ate of the Missouri Bible College was
presented with his diploma and or
dained by the faculty of the college
at the Christian Church last night.
Prof. Kelley L. Alexander of Christ
ian College sang a solo.
The members of the board of trus
tees were unable to attend the com
mencement exercises. The business
session of the board was not called
until -late yesterday afternoon, be
cause the president. R. A. Long of
Kansas City, was late in getting to
"Efficiency is the master word of
our time," said Dean Charles M.
Sharpe in his address on "The Effi
Work for Efficient Men.
"Evolution," he said, "is a back
number. Evolution has so changed
our world that an efficient man is
needed to right it again. The kinks
are to be taken out, and the efficient
man is to do the work. The King
dom oi uou must grow by its own
works. Its own methods must be
used.' We need, therefore, ministers
who are efficient."
Dean Sharpe said that a minister's
iwrsonality was one of his best
treasurer. He pointed out, however,
how hard it Is to preserve the right
proportion. The efficient minister
must be intellectual, but he must not
forget that many of the hearers on
Sunday are not so well educated as
he is; he must be spiritual, but he
must, not forget to have time to visit
his congregation and to meet them in
everyday life; he must have bodily
efficiency, for his work is long and
"Make Your Sermons Sparkle."
A minister, according to Dean
Sharpe, can do without many things
that other people think are necessa
ry. His way is hard, for he is at the
service of people in every walk of
life. He must work hard on his ser
mons and try to put a sparkle in
them. He warned all ministers not
to re-dress an old sermon and try
to give it to the people.
"The sermon must sparkle for you
or it won't sparkle for your hearers,"
"Your field is a great laboratory.
Don't follow a single thread, but get
out and associate with the people.
Find out what they are doing; co-op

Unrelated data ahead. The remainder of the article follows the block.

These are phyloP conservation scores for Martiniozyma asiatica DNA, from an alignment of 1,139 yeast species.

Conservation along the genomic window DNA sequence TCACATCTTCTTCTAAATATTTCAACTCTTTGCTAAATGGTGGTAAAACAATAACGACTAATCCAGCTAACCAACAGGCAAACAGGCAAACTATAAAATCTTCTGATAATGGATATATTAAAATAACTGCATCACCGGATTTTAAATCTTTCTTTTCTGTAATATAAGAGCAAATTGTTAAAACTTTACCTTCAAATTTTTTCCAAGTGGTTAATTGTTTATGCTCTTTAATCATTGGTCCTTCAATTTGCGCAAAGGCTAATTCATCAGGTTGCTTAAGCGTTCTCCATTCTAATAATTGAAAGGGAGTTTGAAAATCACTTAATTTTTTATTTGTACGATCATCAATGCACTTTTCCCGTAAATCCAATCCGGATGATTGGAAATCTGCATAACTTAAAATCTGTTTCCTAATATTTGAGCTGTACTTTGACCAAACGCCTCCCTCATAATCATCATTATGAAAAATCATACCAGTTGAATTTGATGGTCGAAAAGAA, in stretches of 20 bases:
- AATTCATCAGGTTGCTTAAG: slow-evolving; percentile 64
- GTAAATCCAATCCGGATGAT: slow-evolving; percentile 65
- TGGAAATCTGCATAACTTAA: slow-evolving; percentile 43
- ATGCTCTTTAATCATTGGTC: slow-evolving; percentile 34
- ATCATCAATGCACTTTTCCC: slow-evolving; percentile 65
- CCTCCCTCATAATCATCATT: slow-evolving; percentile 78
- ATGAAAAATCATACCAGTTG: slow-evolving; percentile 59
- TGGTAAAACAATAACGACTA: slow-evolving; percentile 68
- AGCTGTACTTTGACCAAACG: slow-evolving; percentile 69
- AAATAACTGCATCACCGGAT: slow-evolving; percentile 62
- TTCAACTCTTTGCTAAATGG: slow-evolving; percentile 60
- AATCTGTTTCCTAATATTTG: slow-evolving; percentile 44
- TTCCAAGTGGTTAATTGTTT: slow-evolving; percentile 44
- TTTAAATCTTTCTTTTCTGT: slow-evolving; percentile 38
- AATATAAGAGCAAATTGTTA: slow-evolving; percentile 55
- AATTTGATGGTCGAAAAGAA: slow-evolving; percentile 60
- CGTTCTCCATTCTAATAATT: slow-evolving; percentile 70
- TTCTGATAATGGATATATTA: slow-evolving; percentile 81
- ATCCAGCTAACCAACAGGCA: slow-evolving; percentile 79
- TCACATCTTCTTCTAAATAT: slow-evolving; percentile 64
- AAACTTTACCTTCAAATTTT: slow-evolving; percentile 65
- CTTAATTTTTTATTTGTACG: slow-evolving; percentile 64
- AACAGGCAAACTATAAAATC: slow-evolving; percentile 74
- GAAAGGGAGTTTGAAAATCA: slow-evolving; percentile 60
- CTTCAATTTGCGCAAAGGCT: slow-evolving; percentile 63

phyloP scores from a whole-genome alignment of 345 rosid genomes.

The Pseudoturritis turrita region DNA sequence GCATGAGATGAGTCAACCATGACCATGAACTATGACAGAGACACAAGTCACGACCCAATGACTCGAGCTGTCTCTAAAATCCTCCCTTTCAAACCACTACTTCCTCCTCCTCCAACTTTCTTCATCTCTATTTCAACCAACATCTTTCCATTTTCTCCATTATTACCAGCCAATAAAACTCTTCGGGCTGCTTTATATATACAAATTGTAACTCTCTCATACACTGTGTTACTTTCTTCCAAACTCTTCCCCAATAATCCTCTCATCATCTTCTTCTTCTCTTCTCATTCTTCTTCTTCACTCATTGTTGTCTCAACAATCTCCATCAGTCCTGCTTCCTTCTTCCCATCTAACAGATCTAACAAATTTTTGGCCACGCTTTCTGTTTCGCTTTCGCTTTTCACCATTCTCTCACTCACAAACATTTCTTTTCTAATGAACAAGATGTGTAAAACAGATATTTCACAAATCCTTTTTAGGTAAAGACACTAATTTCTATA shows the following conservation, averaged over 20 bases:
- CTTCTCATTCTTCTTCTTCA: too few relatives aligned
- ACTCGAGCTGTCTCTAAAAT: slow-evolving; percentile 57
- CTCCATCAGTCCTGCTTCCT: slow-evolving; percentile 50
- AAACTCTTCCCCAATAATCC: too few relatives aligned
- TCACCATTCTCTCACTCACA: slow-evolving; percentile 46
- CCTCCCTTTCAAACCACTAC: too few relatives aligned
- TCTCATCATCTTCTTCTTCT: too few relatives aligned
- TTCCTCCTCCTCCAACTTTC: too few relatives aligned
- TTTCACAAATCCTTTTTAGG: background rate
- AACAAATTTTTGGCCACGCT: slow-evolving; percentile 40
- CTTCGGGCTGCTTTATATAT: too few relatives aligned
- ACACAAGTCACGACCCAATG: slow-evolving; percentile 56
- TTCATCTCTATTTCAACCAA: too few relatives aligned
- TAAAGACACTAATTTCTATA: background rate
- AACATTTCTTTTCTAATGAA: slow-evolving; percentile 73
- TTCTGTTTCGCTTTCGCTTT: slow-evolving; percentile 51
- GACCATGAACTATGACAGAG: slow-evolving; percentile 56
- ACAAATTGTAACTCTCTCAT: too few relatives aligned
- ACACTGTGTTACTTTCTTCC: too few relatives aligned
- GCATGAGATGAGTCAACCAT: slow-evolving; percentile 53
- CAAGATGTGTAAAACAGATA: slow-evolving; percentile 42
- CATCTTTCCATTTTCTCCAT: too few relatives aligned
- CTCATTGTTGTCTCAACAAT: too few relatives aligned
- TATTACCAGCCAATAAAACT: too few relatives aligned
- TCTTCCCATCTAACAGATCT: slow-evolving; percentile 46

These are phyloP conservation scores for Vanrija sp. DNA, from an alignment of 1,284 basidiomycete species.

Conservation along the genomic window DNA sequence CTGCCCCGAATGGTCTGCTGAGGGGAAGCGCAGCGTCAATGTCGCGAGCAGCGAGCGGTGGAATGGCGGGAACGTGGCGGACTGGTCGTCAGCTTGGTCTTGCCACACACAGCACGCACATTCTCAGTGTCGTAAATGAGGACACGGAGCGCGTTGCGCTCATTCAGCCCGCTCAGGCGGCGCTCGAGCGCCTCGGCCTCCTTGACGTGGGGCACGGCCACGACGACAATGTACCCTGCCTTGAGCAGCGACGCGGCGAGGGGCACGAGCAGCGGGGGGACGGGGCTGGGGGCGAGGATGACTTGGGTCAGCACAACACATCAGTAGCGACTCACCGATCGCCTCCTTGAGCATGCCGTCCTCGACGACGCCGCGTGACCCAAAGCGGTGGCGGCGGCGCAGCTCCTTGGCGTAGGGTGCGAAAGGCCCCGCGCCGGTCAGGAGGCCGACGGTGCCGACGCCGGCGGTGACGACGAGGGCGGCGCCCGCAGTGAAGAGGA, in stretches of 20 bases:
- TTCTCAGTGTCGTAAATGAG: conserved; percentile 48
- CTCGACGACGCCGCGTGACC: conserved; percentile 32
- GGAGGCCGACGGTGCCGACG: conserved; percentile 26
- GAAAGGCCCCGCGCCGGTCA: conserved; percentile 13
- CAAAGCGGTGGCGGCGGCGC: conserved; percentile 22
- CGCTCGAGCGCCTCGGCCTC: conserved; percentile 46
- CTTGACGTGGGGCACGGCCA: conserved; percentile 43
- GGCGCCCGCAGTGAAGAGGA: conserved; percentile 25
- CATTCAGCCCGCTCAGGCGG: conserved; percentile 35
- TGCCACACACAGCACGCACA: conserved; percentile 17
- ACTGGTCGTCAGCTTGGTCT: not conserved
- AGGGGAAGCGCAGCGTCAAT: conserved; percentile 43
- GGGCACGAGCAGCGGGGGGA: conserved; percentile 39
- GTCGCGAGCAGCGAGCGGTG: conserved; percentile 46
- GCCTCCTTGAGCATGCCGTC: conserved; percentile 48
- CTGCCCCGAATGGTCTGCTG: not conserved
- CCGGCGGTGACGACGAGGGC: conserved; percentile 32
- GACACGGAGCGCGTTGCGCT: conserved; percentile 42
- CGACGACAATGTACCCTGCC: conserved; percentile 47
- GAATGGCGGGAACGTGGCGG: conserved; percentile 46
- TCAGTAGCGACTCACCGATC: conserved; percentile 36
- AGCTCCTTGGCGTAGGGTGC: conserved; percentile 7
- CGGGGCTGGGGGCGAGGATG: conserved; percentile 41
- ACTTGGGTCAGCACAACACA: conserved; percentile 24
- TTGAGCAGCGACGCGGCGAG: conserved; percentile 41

erate with them; and be earnest.
loyal, thoughtful, considerate, fair
and generous to them."
ILLINOIS A GOOD TRACK TEAM
Missouri Lost to the Champion of the
Big Eight Schools.
Missouri certainly picked the
strongest team of the Big Eight
when Illinois was chosen for a dual
meet this spring. Illinois, after win
ning from the Tigers 77 to 49, has
won from the other schools in the
Western Conference by still larger
margins. Wisconsin was defeated
80 to 45, Purdue 99 to 18. and last
Siturday the University of Chicago
team was beaten 93 to 33.
Illinois has not been beaten in a
dual meet for three years, and Is
considered now as the strongest con
testant for the Western champion
ship, which is now held by Missouri.
The Illinois also hold the indoor
championship, having done nearly as
well last winter as this spring. They
defeated Chicago 52 1-2 to 32 1-2,
and Purdue 62 to 23.
STUDENTS WILL DIG DITCHES
Class in Farm Engineering to Oct
Some Practical Experience.
The students in farm engineering
are to do some practical work in the
next two laboratory periods. They
will lay out tile drains for a field
on the college farm.
About half the class will make the
calculations as to grade and depth,
while the rest will dig the ditches
and lay the tile.
Thatcher Moseley Operated On.
Thatcher Moseley of Bloomfleld,
Mo., a freshman in the University,
was operated on for appendicitis this
afternoon at Parker Memorial Hos-j
jpital. He was taken ill last night.
TO INSPECT XORTHERX ROUTE
Curtis Hill and State Board to Tour
Curtis Hill, state highway engi
neer, started on a tour of the North
Missouri Cross-State Highway last
night. He expects to spend his time
until the first of June inspecting the
toad between Kansas City and St.
Louis. Governor Hadley also will in
spect part of the route and will speak
at a road demonstration in Moberly,
Mr. Hill expects to cover 650 miles
in liis trip. After the cross-state tour
lie will go to Hannibal, where he will
inspect and help boost the St. Jo
seph and Hannibal road. Then he
will go over the route of the St.
Joseph and Kansas City road and
then over a part of the St. Joseph
and Des Moines. la., road which is
Beginning May 25 he and D. Ward
King will lecture on roads, road
drags and road culverts at the fol
lowing stations on the northern
route: Liberty, Excelsior Springs,
Richmond. Carrollton, Brunswick,
Salisbury. Sturgeon, Mexico, Mont
gomery City and Moberly.
An inspection tour will ba made
May 31 of the northern cross-state
route by Governor Hadley and the
State Board of Agriculture similar to
the one made of the official middle
route. Part of the members will
start from the Midland Building in
Kansas City and the others from
New Florence, Mo., and meet at Mo
berly, as they did last fall In Colum
bia, where they will hold a general
good roads meeting and demonstra
tion for Randolph County the next
day. The towns besides the ones
named, where Mr. Hill and Mr. King
will speak, that are on the route are:
Hardin, Norborne, Keytesville,
Huntsville, Wellsville. Centralia and
Those members of the board who
will start from Kansas City are:
Governor Hadley; T. C. Wilson, sec
retary; Dean F. B. Mumford, H. C.
Duncan of Osborne, George H. Sly
of Rock Port, T. J. Hedrick of
Buckner, Fred T. Munson of Osceola,
N. H. Gentry of Sedalia, W. A. Dall
meyer, of Jefferson City and P. P.
Lewis of Crescent. Those who will
start at New Florence are: Curtis
Hill. William P. Evans or Jefferson